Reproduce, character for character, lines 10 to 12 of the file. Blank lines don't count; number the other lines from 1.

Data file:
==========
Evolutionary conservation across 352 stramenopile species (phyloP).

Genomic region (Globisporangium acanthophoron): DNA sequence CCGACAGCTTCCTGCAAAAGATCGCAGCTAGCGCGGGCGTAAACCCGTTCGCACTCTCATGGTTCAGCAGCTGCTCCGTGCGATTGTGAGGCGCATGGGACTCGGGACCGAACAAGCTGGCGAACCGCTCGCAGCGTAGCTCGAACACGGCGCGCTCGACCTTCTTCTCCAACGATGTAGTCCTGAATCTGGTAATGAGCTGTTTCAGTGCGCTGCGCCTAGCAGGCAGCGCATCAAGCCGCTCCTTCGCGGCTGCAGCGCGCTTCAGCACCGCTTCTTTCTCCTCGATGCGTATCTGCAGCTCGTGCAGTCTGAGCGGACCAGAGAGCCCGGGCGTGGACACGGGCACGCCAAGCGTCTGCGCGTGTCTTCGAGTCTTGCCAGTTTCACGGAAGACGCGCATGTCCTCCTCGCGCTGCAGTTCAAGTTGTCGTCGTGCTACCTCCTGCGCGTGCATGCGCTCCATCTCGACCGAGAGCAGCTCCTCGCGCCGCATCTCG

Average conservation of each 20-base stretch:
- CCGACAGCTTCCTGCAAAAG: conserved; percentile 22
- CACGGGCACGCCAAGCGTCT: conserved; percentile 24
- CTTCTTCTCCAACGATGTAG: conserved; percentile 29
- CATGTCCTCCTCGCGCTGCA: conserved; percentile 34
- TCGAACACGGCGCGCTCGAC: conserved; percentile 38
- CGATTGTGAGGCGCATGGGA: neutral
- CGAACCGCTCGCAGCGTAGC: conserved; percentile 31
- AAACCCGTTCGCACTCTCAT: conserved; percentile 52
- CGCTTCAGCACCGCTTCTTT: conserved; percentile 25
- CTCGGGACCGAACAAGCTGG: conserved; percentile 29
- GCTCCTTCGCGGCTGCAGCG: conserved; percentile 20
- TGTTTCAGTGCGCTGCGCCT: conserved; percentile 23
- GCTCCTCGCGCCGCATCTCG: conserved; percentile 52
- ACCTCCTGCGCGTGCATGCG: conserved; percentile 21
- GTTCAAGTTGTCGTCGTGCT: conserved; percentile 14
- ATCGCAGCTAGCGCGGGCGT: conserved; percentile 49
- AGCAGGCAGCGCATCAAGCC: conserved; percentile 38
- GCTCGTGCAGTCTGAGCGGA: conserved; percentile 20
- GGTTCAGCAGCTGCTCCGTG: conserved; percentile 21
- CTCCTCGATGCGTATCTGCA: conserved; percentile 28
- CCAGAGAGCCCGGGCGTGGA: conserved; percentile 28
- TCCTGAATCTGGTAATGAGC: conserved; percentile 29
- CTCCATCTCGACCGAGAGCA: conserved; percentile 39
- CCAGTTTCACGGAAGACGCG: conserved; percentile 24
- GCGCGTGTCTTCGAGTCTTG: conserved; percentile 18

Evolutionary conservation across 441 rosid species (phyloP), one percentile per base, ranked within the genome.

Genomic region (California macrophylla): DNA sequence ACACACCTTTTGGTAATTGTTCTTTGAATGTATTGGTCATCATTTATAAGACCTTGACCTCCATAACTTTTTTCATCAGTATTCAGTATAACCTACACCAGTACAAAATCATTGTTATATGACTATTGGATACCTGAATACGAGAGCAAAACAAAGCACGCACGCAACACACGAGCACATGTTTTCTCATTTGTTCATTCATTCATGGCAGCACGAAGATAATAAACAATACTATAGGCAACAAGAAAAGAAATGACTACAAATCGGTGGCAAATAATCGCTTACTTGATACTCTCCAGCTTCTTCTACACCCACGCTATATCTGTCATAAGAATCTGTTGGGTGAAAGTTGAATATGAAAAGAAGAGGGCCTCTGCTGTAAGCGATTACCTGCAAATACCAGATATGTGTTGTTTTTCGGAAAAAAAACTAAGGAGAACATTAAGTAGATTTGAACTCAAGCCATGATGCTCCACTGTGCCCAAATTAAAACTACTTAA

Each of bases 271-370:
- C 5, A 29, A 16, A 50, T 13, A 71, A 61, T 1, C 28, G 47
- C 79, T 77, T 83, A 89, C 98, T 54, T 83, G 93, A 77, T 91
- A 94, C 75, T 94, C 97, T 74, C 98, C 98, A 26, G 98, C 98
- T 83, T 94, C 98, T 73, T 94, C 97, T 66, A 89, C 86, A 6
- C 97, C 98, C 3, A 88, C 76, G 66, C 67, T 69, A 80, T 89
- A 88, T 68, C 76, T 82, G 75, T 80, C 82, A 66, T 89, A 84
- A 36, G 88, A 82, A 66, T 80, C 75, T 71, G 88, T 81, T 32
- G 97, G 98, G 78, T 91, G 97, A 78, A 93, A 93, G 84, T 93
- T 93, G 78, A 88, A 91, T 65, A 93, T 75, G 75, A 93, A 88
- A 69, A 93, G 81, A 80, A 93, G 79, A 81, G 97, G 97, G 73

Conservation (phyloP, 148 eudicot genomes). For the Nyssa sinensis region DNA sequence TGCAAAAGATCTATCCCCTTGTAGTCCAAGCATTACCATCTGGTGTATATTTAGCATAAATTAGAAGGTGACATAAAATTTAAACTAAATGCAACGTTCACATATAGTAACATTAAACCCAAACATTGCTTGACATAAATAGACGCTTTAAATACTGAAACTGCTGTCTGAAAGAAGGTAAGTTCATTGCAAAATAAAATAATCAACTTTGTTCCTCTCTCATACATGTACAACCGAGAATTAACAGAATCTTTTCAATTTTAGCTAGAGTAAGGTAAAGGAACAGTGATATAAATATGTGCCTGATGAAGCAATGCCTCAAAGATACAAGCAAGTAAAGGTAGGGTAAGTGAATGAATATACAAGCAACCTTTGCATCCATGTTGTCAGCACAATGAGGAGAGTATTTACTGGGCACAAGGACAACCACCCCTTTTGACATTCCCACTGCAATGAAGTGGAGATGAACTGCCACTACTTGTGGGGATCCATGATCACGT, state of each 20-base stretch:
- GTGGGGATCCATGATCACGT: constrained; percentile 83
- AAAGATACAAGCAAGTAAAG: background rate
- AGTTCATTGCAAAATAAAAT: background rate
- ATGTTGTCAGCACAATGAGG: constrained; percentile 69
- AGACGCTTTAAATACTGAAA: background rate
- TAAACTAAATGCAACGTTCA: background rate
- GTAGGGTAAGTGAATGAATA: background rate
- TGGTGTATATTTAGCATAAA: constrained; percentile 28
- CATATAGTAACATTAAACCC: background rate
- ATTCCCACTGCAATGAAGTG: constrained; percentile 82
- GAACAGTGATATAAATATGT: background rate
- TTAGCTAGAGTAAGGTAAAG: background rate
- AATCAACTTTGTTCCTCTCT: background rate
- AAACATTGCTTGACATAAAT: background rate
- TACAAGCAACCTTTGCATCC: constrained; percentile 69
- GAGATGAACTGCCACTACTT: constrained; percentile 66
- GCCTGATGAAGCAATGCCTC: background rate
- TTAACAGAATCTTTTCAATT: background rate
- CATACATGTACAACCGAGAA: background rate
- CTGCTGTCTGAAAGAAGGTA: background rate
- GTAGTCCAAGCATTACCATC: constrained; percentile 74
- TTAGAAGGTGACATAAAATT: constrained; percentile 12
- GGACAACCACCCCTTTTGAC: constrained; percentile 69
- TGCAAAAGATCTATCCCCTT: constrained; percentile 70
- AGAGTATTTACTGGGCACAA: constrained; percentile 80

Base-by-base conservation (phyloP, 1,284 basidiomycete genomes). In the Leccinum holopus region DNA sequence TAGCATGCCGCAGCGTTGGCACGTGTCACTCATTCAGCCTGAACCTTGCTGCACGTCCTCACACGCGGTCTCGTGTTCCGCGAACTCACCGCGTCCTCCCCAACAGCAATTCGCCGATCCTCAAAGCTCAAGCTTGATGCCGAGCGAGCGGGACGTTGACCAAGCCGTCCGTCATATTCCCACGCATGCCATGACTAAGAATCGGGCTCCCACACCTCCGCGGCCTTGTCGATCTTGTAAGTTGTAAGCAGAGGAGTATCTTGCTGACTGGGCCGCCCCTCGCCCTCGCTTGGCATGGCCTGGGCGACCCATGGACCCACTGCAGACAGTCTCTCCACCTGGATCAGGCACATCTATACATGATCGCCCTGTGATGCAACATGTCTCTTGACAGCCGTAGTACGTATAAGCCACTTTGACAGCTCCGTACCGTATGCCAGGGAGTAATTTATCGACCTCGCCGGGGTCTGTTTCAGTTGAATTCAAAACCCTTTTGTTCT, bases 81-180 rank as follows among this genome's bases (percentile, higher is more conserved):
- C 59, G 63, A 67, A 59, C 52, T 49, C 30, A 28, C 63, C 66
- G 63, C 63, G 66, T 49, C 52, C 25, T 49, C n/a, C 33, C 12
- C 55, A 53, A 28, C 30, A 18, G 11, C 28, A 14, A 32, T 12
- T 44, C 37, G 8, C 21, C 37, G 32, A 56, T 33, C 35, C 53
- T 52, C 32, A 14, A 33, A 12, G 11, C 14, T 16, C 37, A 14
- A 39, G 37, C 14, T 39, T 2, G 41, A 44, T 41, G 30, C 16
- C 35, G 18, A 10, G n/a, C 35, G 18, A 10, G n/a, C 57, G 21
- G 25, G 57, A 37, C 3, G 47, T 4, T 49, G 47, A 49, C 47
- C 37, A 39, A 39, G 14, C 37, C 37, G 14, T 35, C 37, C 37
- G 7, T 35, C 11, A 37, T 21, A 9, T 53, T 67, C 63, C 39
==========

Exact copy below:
- CGAACCGCTCGCAGCGTAGC: conserved; percentile 31
- AAACCCGTTCGCACTCTCAT: conserved; percentile 52
- CGCTTCAGCACCGCTTCTTT: conserved; percentile 25